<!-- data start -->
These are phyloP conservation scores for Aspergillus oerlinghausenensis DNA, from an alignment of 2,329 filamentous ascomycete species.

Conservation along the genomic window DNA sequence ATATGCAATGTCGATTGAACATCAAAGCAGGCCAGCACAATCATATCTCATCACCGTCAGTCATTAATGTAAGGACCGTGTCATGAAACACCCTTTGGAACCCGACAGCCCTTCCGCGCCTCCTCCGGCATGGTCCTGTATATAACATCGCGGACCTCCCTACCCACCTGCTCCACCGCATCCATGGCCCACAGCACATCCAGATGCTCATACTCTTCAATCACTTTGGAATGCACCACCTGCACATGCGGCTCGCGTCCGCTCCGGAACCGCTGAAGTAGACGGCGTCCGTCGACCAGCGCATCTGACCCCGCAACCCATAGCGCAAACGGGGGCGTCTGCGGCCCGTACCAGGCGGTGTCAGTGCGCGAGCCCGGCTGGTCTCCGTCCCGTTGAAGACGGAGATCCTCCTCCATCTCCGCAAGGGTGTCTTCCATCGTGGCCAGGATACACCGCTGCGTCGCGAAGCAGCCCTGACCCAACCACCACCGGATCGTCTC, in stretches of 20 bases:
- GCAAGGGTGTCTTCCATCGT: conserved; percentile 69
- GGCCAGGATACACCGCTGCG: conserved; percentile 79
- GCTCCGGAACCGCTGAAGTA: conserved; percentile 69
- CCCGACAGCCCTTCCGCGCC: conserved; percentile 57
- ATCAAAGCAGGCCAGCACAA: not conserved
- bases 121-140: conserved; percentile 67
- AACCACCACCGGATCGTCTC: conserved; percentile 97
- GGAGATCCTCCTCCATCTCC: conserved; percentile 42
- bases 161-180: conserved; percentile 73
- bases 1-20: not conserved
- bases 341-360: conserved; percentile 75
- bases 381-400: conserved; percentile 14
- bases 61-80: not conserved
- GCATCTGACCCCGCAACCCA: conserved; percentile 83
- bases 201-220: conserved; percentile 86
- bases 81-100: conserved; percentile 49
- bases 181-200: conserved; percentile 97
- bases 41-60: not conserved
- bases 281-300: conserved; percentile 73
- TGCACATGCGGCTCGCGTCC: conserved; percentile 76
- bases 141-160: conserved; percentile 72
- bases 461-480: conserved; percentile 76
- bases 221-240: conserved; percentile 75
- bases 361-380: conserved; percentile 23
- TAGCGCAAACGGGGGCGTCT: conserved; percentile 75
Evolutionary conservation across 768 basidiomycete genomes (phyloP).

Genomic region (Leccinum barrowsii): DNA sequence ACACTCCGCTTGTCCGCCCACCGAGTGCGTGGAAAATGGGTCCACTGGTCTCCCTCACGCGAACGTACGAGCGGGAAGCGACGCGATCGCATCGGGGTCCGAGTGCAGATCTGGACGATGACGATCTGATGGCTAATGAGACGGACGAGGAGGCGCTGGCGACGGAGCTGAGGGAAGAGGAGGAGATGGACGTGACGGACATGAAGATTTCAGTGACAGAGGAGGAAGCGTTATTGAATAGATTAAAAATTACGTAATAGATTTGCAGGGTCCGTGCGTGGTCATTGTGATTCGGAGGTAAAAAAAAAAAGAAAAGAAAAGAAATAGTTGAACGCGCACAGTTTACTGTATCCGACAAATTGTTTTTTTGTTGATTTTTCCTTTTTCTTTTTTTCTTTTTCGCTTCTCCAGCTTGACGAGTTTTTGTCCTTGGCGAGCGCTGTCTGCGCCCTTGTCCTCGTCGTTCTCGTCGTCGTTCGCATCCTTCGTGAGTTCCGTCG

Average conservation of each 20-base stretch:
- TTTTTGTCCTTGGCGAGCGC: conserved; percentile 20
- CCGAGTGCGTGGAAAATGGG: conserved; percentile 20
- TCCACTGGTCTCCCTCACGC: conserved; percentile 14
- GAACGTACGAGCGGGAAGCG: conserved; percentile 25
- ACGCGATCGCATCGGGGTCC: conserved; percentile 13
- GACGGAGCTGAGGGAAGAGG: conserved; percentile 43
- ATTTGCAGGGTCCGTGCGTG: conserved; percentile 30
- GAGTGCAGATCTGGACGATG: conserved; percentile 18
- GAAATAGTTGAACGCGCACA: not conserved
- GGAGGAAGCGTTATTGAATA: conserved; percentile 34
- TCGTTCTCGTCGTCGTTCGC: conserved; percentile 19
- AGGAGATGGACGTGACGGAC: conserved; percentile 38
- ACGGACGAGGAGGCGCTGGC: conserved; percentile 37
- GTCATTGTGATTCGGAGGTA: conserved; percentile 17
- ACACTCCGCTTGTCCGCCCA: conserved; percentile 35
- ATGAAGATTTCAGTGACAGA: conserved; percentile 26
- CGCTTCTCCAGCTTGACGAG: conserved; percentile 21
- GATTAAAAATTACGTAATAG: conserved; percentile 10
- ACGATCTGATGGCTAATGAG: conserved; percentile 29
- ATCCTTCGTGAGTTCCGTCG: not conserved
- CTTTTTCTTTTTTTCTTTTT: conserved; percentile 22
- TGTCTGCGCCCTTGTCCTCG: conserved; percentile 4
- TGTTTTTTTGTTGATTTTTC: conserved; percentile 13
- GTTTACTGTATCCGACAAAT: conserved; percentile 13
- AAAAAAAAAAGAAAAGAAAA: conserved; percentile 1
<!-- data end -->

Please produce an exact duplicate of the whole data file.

These are phyloP conservation scores for Aspergillus oerlinghausenensis DNA, from an alignment of 2,329 filamentous ascomycete species.

Conservation along the genomic window DNA sequence ATATGCAATGTCGATTGAACATCAAAGCAGGCCAGCACAATCATATCTCATCACCGTCAGTCATTAATGTAAGGACCGTGTCATGAAACACCCTTTGGAACCCGACAGCCCTTCCGCGCCTCCTCCGGCATGGTCCTGTATATAACATCGCGGACCTCCCTACCCACCTGCTCCACCGCATCCATGGCCCACAGCACATCCAGATGCTCATACTCTTCAATCACTTTGGAATGCACCACCTGCACATGCGGCTCGCGTCCGCTCCGGAACCGCTGAAGTAGACGGCGTCCGTCGACCAGCGCATCTGACCCCGCAACCCATAGCGCAAACGGGGGCGTCTGCGGCCCGTACCAGGCGGTGTCAGTGCGCGAGCCCGGCTGGTCTCCGTCCCGTTGAAGACGGAGATCCTCCTCCATCTCCGCAAGGGTGTCTTCCATCGTGGCCAGGATACACCGCTGCGTCGCGAAGCAGCCCTGACCCAACCACCACCGGATCGTCTC, in stretches of 20 bases:
- GCAAGGGTGTCTTCCATCGT: conserved; percentile 69
- GGCCAGGATACACCGCTGCG: conserved; percentile 79
- GCTCCGGAACCGCTGAAGTA: conserved; percentile 69
- CCCGACAGCCCTTCCGCGCC: conserved; percentile 57
- ATCAAAGCAGGCCAGCACAA: not conserved
- bases 121-140: conserved; percentile 67
- AACCACCACCGGATCGTCTC: conserved; percentile 97
- GGAGATCCTCCTCCATCTCC: conserved; percentile 42
- bases 161-180: conserved; percentile 73
- bases 1-20: not conserved
- bases 341-360: conserved; percentile 75
- bases 381-400: conserved; percentile 14
- bases 61-80: not conserved
- GCATCTGACCCCGCAACCCA: conserved; percentile 83
- bases 201-220: conserved; percentile 86
- bases 81-100: conserved; percentile 49
- bases 181-200: conserved; percentile 97
- bases 41-60: not conserved
- bases 281-300: conserved; percentile 73
- TGCACATGCGGCTCGCGTCC: conserved; percentile 76
- bases 141-160: conserved; percentile 72
- bases 461-480: conserved; percentile 76
- bases 221-240: conserved; percentile 75
- bases 361-380: conserved; percentile 23
- TAGCGCAAACGGGGGCGTCT: conserved; percentile 75
Evolutionary conservation across 768 basidiomycete genomes (phyloP).

Genomic region (Leccinum barrowsii): DNA sequence ACACTCCGCTTGTCCGCCCACCGAGTGCGTGGAAAATGGGTCCACTGGTCTCCCTCACGCGAACGTACGAGCGGGAAGCGACGCGATCGCATCGGGGTCCGAGTGCAGATCTGGACGATGACGATCTGATGGCTAATGAGACGGACGAGGAGGCGCTGGCGACGGAGCTGAGGGAAGAGGAGGAGATGGACGTGACGGACATGAAGATTTCAGTGACAGAGGAGGAAGCGTTATTGAATAGATTAAAAATTACGTAATAGATTTGCAGGGTCCGTGCGTGGTCATTGTGATTCGGAGGTAAAAAAAAAAAGAAAAGAAAAGAAATAGTTGAACGCGCACAGTTTACTGTATCCGACAAATTGTTTTTTTGTTGATTTTTCCTTTTTCTTTTTTTCTTTTTCGCTTCTCCAGCTTGACGAGTTTTTGTCCTTGGCGAGCGCTGTCTGCGCCCTTGTCCTCGTCGTTCTCGTCGTCGTTCGCATCCTTCGTGAGTTCCGTCG

Average conservation of each 20-base stretch:
- TTTTTGTCCTTGGCGAGCGC: conserved; percentile 20
- CCGAGTGCGTGGAAAATGGG: conserved; percentile 20
- TCCACTGGTCTCCCTCACGC: conserved; percentile 14
- GAACGTACGAGCGGGAAGCG: conserved; percentile 25
- ACGCGATCGCATCGGGGTCC: conserved; percentile 13
- GACGGAGCTGAGGGAAGAGG: conserved; percentile 43
- ATTTGCAGGGTCCGTGCGTG: conserved; percentile 30
- GAGTGCAGATCTGGACGATG: conserved; percentile 18
- GAAATAGTTGAACGCGCACA: not conserved
- GGAGGAAGCGTTATTGAATA: conserved; percentile 34
- TCGTTCTCGTCGTCGTTCGC: conserved; percentile 19
- AGGAGATGGACGTGACGGAC: conserved; percentile 38
- ACGGACGAGGAGGCGCTGGC: conserved; percentile 37
- GTCATTGTGATTCGGAGGTA: conserved; percentile 17
- ACACTCCGCTTGTCCGCCCA: conserved; percentile 35
- ATGAAGATTTCAGTGACAGA: conserved; percentile 26
- CGCTTCTCCAGCTTGACGAG: conserved; percentile 21
- GATTAAAAATTACGTAATAG: conserved; percentile 10
- ACGATCTGATGGCTAATGAG: conserved; percentile 29
- ATCCTTCGTGAGTTCCGTCG: not conserved
- CTTTTTCTTTTTTTCTTTTT: conserved; percentile 22
- TGTCTGCGCCCTTGTCCTCG: conserved; percentile 4
- TGTTTTTTTGTTGATTTTTC: conserved; percentile 13
- GTTTACTGTATCCGACAAAT: conserved; percentile 13
- AAAAAAAAAAGAAAAGAAAA: conserved; percentile 1